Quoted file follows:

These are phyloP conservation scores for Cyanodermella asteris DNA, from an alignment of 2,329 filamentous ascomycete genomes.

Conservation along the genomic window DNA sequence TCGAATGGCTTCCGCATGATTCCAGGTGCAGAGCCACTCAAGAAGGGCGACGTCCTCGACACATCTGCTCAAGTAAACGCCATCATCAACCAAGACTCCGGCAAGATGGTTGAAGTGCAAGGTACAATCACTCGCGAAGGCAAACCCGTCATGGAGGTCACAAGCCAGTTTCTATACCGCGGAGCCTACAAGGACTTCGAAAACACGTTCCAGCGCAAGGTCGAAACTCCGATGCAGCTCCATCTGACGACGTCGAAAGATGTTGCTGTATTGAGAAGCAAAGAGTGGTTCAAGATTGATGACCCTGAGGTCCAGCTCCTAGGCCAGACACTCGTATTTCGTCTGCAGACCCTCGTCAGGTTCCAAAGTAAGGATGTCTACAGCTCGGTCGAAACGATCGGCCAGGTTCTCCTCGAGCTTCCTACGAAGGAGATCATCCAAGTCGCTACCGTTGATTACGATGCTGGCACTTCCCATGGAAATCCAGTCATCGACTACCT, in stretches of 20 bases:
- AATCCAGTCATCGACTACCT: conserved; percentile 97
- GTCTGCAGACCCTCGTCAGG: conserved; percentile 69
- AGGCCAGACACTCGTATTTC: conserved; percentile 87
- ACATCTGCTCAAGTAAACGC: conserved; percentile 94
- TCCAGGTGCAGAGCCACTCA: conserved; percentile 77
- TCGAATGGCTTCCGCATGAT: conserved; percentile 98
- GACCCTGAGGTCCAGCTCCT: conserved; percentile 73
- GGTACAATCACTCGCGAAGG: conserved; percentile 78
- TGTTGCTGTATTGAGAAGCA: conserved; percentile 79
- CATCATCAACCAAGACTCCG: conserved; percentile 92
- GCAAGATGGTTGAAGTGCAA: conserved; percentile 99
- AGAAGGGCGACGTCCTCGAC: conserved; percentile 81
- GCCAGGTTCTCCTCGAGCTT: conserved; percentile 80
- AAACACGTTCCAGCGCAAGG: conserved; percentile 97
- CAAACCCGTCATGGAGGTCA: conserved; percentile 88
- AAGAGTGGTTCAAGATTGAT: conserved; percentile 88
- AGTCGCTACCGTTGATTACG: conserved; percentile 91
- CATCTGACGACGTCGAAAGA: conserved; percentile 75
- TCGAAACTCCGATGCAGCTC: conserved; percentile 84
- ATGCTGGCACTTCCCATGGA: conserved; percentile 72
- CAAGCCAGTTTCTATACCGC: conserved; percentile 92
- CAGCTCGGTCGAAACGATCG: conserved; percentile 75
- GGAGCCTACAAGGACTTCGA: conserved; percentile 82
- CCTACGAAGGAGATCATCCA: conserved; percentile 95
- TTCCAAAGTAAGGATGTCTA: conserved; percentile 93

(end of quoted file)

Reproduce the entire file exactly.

These are phyloP conservation scores for Cyanodermella asteris DNA, from an alignment of 2,329 filamentous ascomycete genomes.

Conservation along the genomic window DNA sequence TCGAATGGCTTCCGCATGATTCCAGGTGCAGAGCCACTCAAGAAGGGCGACGTCCTCGACACATCTGCTCAAGTAAACGCCATCATCAACCAAGACTCCGGCAAGATGGTTGAAGTGCAAGGTACAATCACTCGCGAAGGCAAACCCGTCATGGAGGTCACAAGCCAGTTTCTATACCGCGGAGCCTACAAGGACTTCGAAAACACGTTCCAGCGCAAGGTCGAAACTCCGATGCAGCTCCATCTGACGACGTCGAAAGATGTTGCTGTATTGAGAAGCAAAGAGTGGTTCAAGATTGATGACCCTGAGGTCCAGCTCCTAGGCCAGACACTCGTATTTCGTCTGCAGACCCTCGTCAGGTTCCAAAGTAAGGATGTCTACAGCTCGGTCGAAACGATCGGCCAGGTTCTCCTCGAGCTTCCTACGAAGGAGATCATCCAAGTCGCTACCGTTGATTACGATGCTGGCACTTCCCATGGAAATCCAGTCATCGACTACCT, in stretches of 20 bases:
- AATCCAGTCATCGACTACCT: conserved; percentile 97
- GTCTGCAGACCCTCGTCAGG: conserved; percentile 69
- AGGCCAGACACTCGTATTTC: conserved; percentile 87
- ACATCTGCTCAAGTAAACGC: conserved; percentile 94
- TCCAGGTGCAGAGCCACTCA: conserved; percentile 77
- TCGAATGGCTTCCGCATGAT: conserved; percentile 98
- GACCCTGAGGTCCAGCTCCT: conserved; percentile 73
- GGTACAATCACTCGCGAAGG: conserved; percentile 78
- TGTTGCTGTATTGAGAAGCA: conserved; percentile 79
- CATCATCAACCAAGACTCCG: conserved; percentile 92
- GCAAGATGGTTGAAGTGCAA: conserved; percentile 99
- AGAAGGGCGACGTCCTCGAC: conserved; percentile 81
- GCCAGGTTCTCCTCGAGCTT: conserved; percentile 80
- AAACACGTTCCAGCGCAAGG: conserved; percentile 97
- CAAACCCGTCATGGAGGTCA: conserved; percentile 88
- AAGAGTGGTTCAAGATTGAT: conserved; percentile 88
- AGTCGCTACCGTTGATTACG: conserved; percentile 91
- CATCTGACGACGTCGAAAGA: conserved; percentile 75
- TCGAAACTCCGATGCAGCTC: conserved; percentile 84
- ATGCTGGCACTTCCCATGGA: conserved; percentile 72
- CAAGCCAGTTTCTATACCGC: conserved; percentile 92
- CAGCTCGGTCGAAACGATCG: conserved; percentile 75
- GGAGCCTACAAGGACTTCGA: conserved; percentile 82
- CCTACGAAGGAGATCATCCA: conserved; percentile 95
- TTCCAAAGTAAGGATGTCTA: conserved; percentile 93